Gehring Clinic facts for kids
U.S. Historic district
|Location||At the south end of Broad Street, Bethel, Maine|
|Area||2 acres (0.81 ha)|
|Architectural style||Colonial Revival, Queen Anne|
|Part of||Broad Street Historic District (ID77000078)|
|NRHP reference No.||76000105|
Quick facts for kidsSignificant dates
|Added to NRHP||August 2, 1976|
|Designated CP||December 28, 1977|
The Gehring Clinic is a historic house and medical facility at the south end of Broad Street Historic District in Bethel, Maine. Built in 1896 for Doctor John George Gehring, it is a fine local example of Queen Anne architecture. It is recognized, however, for its association with Gehring, a nationally known psychotherapist who was an early proponent of the use of hypnosis to treat nervous disorders. Gehring opened his large home as a rest home for those who traveled to Bethel to receive his treatment. The property was listed on the National Register of Historic Places in 1976.
Description and history
The Gehring House is a 2-1/2 story wood frame house with a rambling structure. Its main block is rectangular, with two large ells extending from its rear at angles. The main (northern) facade is divided into three bays, with a centered entrance sheltered by a portico supported by Ionic columns. The entry is flanked by sidelight windows and topped by a wide fanlight of frosted glass. The facade is asymmetrically fenestrated, with two windows in the left bay and one in the right on the first level, and rounded bay windows in the center and left bays on the second level, with a single sash window in the right bay. A round turreted projecting section is attached to the house at the northwest corner, two stories in height and topped by a conical roof.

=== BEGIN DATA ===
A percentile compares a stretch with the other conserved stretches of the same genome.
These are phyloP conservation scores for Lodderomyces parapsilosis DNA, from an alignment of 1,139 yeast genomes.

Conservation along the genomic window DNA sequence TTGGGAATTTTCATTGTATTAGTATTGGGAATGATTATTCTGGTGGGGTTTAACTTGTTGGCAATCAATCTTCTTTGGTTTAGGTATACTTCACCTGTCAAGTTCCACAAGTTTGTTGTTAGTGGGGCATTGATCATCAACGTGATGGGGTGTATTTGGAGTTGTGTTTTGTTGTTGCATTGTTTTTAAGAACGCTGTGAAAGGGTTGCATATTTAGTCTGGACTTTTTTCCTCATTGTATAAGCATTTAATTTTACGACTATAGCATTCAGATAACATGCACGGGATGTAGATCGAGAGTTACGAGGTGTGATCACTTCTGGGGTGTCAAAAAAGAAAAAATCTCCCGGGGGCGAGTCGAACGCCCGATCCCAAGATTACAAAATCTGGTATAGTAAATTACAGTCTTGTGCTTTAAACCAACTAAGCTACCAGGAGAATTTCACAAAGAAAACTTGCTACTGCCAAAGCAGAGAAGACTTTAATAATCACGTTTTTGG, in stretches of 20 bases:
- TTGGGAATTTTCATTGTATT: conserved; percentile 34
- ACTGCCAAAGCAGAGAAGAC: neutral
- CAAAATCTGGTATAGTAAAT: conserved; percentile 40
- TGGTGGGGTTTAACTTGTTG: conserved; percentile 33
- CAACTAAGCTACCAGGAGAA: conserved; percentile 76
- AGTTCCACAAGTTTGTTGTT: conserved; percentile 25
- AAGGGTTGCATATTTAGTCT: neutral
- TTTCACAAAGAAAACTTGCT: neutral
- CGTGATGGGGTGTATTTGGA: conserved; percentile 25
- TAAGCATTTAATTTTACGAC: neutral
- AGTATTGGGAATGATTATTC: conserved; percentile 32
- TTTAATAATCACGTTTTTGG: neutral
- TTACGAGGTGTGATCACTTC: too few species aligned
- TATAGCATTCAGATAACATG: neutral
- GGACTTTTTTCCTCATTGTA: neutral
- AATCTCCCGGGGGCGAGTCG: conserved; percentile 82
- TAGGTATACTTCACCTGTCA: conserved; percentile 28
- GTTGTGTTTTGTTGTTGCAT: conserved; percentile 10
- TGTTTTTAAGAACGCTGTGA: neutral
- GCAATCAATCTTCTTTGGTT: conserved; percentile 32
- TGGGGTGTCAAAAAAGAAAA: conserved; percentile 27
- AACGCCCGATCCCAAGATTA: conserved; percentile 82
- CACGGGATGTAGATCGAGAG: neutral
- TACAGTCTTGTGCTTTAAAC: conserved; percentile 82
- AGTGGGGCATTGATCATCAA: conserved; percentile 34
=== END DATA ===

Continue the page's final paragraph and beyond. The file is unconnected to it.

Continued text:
The eastern of the two rear wings served as a service ell, while that on the west side was where Doctor Gehring had his office and saw his patients. The two wings frame a lawn area that the doctor landscape, and where, along with much of the rest of the property and parts of Broad Street, he engaged in his hobby of gardening.
The Gehrings moved to Bethel in 1887. Gehring, a medical doctor by training, had had to abandon a career as a surgeon due to a nervous disorder. He learned of the activities of Dr. Frederick Gerrish, based at Bowdoin College, who advocated the use of hypnosis in the treatment of such problems. After studying the methods with Gerrish in Portland, Gehring received the treatment himself, and was cured. He returned to Bethel and began offering the treatment from the clinic in his home. He and his wife opened their home to patients, housing as many as fourteen at a time while they received treatment. The Bethel Inn Resort was built in 1913 with funding from his patients and dedicated to him. Dr. Gehring retired from practice in 1925 and died in 1932. The property has since seen use as a medical facility, but is presently (2014) vacant.
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